Until recently, most of my care was provided by a team of
volunteers, many of whom were recruited through the European
Most were in their late teens and early twenties. They wanted to
experience this country, its language and culture, and in return
were happy to act as personal assistants for disabled people. Many
had only a minimal grasp of English when they started and wanted to
improve their language skills as well as widen their experiences.
Among them, trainee nurses, therapists, doctors and social workers
on sabbaticals were well represented.
For years, this stream of motivated, bright young people enabled me
to live independently. But this wasn’t all: my family and I learned
about life in other cultures, different foods, different attitudes
towards disability, different attitudes towards family life. We
made a number of friendships which we hope will last a lifetime. My
nine-year-old daughter said: “The good thing about dad’s disability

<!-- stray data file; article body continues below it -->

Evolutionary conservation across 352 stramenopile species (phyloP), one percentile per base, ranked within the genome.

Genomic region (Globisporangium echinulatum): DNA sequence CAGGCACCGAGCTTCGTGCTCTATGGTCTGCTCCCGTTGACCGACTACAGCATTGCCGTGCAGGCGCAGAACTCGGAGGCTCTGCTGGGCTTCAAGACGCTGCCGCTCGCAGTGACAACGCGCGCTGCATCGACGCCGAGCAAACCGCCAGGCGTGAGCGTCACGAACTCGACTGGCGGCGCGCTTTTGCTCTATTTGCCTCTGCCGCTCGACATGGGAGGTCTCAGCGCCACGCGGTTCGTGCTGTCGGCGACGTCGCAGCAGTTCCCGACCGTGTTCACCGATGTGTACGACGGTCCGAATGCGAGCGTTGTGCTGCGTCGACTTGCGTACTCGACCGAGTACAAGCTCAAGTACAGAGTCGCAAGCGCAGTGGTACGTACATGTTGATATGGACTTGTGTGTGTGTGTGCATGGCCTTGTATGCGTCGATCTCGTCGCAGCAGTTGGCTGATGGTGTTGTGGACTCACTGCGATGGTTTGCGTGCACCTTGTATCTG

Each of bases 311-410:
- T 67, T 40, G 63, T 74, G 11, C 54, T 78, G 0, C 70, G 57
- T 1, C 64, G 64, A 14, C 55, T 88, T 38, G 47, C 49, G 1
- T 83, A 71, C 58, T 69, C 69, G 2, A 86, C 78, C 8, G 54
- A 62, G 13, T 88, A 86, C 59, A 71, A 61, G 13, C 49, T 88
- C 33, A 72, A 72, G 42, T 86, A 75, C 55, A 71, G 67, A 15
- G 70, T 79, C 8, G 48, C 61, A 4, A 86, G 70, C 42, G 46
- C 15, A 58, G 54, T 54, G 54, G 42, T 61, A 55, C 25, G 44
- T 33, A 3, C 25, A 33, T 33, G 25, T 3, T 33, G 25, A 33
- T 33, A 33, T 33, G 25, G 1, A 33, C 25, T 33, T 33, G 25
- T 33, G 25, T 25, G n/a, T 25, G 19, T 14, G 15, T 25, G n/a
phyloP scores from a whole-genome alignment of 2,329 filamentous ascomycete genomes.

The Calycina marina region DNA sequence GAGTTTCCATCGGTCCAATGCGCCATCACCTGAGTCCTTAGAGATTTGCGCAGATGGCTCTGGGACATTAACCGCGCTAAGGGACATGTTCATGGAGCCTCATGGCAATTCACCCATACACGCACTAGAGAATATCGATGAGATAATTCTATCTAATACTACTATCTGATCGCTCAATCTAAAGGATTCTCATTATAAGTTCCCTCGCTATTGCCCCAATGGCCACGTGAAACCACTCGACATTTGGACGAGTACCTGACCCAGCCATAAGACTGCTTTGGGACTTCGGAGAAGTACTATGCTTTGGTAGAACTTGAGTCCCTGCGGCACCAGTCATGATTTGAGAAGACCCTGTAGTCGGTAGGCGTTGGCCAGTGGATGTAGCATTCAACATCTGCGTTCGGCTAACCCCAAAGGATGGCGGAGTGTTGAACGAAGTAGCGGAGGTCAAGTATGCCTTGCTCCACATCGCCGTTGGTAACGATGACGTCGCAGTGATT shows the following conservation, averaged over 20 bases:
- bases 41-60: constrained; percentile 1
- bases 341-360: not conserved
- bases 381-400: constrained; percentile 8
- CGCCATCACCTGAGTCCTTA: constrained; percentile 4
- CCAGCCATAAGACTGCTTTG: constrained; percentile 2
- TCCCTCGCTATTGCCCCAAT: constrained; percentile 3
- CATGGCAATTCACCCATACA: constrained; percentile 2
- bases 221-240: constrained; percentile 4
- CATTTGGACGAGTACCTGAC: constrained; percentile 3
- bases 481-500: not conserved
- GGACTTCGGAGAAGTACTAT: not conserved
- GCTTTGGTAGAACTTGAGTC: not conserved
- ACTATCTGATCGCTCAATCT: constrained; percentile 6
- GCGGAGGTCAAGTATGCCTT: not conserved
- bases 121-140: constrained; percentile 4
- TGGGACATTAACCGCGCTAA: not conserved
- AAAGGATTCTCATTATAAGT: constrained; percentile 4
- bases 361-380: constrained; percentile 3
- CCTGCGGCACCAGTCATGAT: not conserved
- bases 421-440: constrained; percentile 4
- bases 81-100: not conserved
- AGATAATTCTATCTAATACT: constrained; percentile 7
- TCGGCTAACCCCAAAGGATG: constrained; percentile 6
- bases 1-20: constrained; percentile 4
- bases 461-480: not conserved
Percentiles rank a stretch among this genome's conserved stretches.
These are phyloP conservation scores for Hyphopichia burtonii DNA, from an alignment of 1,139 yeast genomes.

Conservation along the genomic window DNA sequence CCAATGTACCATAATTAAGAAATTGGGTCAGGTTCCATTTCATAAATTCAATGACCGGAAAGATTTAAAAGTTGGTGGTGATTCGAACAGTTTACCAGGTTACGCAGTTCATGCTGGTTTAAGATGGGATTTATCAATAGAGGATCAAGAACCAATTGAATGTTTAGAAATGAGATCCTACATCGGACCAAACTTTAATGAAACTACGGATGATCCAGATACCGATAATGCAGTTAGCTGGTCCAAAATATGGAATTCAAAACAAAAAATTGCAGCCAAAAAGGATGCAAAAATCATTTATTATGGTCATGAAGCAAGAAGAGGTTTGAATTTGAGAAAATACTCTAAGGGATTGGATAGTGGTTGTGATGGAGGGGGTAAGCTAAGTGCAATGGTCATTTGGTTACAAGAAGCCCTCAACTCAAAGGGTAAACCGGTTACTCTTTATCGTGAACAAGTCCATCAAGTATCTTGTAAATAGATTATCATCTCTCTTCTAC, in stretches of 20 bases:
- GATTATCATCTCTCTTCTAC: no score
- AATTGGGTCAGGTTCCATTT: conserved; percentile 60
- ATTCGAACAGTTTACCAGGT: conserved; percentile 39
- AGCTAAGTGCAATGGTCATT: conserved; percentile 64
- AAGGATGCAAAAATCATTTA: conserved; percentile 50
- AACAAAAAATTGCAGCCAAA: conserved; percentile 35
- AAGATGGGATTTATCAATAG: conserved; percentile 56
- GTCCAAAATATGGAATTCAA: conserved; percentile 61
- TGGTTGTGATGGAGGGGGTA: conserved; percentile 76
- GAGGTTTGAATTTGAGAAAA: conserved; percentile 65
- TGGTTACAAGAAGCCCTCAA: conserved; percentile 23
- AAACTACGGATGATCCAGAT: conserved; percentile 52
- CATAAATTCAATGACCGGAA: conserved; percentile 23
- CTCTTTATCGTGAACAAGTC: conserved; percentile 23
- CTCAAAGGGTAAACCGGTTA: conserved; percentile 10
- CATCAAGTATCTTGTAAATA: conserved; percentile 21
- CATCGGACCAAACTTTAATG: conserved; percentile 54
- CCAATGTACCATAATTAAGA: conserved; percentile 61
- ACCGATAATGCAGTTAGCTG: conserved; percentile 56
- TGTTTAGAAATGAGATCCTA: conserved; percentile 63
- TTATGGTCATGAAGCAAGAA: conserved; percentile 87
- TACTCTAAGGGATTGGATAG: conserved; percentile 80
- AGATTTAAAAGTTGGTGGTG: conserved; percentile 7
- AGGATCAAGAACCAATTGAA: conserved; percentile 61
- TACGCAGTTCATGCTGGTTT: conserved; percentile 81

is that we met all these great people!” Most volunteers left not
only with improved English and a fondness for this country (what
price that?) but also a greater understanding of disability.
Some European governments, discovering that their citizens were
providing personal care, decided that this was an abuse of the
project and refused to allow their volunteers to participate. This
contributed to the closure of the scheme in this area.
It is sad that it had to end. Everyone seemed to benefit: the local
authority paid less for my care (having only to pay for a
co-ordinator, the volunteers’ living expenses and pocket money),
the volunteers had a life-changing experience and learned to cook
Chinese food. I had a good supply of carers. My children and I have
an enriched view of the world.
I am happy with my present carers, but I do miss the volunteers.
I’m hoping this will remind everyone that policy decisions made
without consulting the people directly involved often leaves
someone, sometimes everyone, worse off, despite the best of